I started my series of articles about PLM and ERP by speaking about PLM vs ERP Tug of War, continued about how PLM and ERP can change the battleground, and finally sharing my thoughts about PLM vs ERP growth opportunities. In these articles, I discovered what separates PLM and ERP vendors and also implementations, Today I’d like to turn around and speak about how PLM and ERP can achieve synergy.
Role and Function Separation
The things about the separation between PLM and ERP functions sometimes can be confusing. There is a clear separation between functions of engineering, manufacturing, and operations. Nobody will expect to manage CAD design in an ERP system or do procurement in PLM. However, there are functions that can be done in both systems – for example, you can manage the Bill of Materials in both PLM or ERP.
There are few interesting trends that I can see around PLM and ERP function separation – (1) the demand for integrated services; (2) system expansions; (3) SaaS apps and services. Customers are looking for ways to get systems integrated and it drives many decisions about what systems to use. On the other side, vendors are expanding and looking at how to provide new services and increase the value where the systems can be used. SaaS is a clear trend and usage of SaaS applications is increasing. It is an opportunity for vendors to be better, faster, cheaper, which brings us to the next topic of value proposition and cost.
Business Value + Cost + User Experience
While PLM vs ERP can be a battleground for vendors, for customers it is a question of business value and cost. It was mentioned by many readers and, in general, there is a consensus about companies selecting business applications. Business value, cost, and user experience are playing key roles in this process.
Usage of multiple systems is always a problem for companies because it requires the integration of data flows. When it is unavoidable, companies are using multiple applications. But when companies can see an opportunity to use a single application, the formula of value+cost+user experience can result in preferring a single system. The decision is not simple. New SaaS applications provide an easy way to get started and integrate, so SaaS has an opportunity to impact the decision process.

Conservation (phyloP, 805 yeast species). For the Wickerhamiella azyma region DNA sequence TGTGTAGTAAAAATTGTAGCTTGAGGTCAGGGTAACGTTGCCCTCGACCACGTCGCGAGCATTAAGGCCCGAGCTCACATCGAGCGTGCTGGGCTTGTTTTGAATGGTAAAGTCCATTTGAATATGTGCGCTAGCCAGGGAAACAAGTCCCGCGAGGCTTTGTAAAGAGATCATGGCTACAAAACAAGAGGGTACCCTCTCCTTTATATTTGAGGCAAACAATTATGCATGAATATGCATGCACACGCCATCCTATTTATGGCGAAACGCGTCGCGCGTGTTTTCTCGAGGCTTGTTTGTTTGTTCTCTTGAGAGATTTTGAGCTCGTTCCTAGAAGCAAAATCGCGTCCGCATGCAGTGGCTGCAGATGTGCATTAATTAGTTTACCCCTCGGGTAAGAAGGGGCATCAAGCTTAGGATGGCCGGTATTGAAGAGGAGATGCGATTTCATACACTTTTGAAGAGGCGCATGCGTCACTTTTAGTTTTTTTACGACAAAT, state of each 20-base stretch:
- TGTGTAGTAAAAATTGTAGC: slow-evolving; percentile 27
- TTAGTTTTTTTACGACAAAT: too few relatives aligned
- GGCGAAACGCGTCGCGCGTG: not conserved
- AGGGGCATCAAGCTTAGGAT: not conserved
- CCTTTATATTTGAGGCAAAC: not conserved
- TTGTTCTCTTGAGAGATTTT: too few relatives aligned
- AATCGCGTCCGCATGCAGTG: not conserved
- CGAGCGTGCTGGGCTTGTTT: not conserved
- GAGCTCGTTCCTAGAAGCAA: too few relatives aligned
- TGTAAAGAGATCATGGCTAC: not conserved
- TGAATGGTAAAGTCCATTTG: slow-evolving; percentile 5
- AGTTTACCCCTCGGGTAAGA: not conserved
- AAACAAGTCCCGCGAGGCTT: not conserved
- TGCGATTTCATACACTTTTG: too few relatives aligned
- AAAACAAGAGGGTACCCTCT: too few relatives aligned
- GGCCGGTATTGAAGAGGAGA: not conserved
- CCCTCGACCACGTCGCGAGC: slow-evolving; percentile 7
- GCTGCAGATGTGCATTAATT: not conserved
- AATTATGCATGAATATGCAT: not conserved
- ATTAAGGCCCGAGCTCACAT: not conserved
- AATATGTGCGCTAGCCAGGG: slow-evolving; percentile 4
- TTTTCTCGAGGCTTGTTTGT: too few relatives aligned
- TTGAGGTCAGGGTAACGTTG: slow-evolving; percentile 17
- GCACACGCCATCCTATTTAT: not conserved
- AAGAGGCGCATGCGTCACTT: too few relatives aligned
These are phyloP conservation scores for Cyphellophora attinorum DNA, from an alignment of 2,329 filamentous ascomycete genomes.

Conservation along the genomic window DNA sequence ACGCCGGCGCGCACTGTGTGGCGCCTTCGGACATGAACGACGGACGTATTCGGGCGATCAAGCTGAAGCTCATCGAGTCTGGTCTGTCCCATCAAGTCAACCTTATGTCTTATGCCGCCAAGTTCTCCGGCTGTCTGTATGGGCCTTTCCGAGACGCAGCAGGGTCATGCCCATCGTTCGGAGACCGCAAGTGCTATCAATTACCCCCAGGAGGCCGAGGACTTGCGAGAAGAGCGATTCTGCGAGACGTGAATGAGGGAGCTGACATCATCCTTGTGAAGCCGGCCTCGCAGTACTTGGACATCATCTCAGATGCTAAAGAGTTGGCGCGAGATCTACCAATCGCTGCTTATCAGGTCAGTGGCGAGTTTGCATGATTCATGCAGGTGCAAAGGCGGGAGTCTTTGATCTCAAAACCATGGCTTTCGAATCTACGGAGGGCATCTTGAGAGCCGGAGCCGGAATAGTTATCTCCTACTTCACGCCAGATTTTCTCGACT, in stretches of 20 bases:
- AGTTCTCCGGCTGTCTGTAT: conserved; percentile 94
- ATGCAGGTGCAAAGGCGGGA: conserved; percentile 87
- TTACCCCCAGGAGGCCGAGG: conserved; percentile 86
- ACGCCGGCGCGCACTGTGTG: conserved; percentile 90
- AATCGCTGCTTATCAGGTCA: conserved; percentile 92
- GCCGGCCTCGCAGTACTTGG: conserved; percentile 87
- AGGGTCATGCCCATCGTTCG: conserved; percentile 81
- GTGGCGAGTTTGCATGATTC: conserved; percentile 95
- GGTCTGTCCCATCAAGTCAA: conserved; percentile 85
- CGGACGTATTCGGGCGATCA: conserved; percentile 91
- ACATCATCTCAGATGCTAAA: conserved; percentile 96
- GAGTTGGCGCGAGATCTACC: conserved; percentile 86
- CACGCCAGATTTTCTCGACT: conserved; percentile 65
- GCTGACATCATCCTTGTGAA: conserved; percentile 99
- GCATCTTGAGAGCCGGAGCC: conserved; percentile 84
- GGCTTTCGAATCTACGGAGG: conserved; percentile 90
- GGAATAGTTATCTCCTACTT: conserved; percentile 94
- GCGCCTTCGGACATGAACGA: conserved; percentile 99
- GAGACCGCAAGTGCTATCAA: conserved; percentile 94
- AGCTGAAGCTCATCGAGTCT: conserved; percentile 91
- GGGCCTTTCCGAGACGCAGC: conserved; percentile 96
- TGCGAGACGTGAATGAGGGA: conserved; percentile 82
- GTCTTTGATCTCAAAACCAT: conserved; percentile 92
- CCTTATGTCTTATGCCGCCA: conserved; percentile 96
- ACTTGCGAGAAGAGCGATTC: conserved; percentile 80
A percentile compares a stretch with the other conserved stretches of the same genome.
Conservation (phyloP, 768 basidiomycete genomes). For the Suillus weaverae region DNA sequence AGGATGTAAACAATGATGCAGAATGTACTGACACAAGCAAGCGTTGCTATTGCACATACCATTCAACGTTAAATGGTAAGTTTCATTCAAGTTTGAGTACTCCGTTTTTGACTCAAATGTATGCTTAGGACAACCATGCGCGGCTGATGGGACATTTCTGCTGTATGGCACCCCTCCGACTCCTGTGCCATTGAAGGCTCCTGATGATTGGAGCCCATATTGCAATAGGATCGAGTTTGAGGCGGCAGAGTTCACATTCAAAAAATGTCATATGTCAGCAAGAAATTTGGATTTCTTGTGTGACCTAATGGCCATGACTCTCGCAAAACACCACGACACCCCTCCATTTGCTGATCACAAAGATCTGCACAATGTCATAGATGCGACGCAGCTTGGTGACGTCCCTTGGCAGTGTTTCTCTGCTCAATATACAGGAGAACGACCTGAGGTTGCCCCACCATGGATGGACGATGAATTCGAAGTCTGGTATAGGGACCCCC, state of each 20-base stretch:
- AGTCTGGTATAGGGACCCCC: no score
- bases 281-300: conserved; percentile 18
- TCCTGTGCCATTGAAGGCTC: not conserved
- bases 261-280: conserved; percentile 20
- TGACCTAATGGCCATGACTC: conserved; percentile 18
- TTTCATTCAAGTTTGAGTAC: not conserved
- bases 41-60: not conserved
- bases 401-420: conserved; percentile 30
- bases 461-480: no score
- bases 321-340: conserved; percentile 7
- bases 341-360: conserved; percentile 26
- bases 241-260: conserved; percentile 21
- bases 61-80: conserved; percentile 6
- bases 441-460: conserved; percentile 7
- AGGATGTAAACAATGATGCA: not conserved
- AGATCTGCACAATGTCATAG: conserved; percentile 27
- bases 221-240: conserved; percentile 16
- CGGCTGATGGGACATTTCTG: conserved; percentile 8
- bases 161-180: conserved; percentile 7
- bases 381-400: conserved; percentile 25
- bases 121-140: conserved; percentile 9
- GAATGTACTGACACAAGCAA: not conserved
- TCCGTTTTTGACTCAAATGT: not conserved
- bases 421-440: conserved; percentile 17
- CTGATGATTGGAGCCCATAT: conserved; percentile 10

PLM and ERP Synergy
You always need two for tango. In this case, PLM and ERP can be combined, but the successful combination is the art of many factors combinations – ease of data management, ease of integration, and user experience. I can see three main options to achieve PLM and ERP synergy:
1- Technological Advantages. New technologies, especially in the cloud and SaaS, bring new ways to integrate systems. Combined with modern data management, new PLM and ERP systems can give an easier way to perform data handover and, as a result, eliminate the problem of working in isolated environments. This is a work in progress for many vendors and the place to watch. SaaS applications will be changing the business landscape much faster than you can expect.
2- Partnership. When it comes to established large businesses, a partnership can help to create synergy and change the battleground. My best example is the recent Siemens and SAP announcement about a partnership to use SAP applications together with the Siemens Teamcenter. While the jury is still out to watch the results, the partnership is a proven way to provide integration and a business foundation for both PLM and ERP systems to work together.
3- M&A (Mergers and Acquisitions). The demand for integrated functions and business applications is growing and, as I discussed in PLM vs ERP – change the battleground articles, vendors on both sides can decide to acquire companies to bring an expanded set of functions to both ERP and PLM domains. SaaS application technologies make it easier today compared to the old days when systems had to be installed and configured on-premise.
4- Custom Services & Integrations. This is a traditional and old-fashioned way to achieve synergy – build PLM and ERP system integrations. The integration can use existing technologies and APIs provided by applications and delivered by vendors or integration partners. Both PLM and ERP vendors are providing integrations and customers have to decide if the business value, cost, and experiences are on the level they need. In most cases, the main driver for integrations is to eliminate manual data entry and reduce the number of errors. A growing factor for integrations is data availability, which is becoming critical for many businesses.
What is my conclusion?
While both PLM and ERP vendors demand expansion and are interested in how to grow their businesses, for customers, PLM and ERP system synergy is extremely important to achieve the desired business functions that must be covered by both PLM and ERP applications. Data is a big factor in modern business, therefore companies will be looking at how to optimize their processes to leverage the data. In my view, the synergy between PLM and ERP functions will be actively developed and boundaries will be redefined as we are moving towards a data-oriented world away from silo thinking and separate applications. Just my thoughts…
Disclaimer: I’m co-founder and CEO of OpenBOM developing a digital network-based platform that manages product data and connects manufacturers, construction companies, and their supply chain networks. My opinion can be unintentionally biased.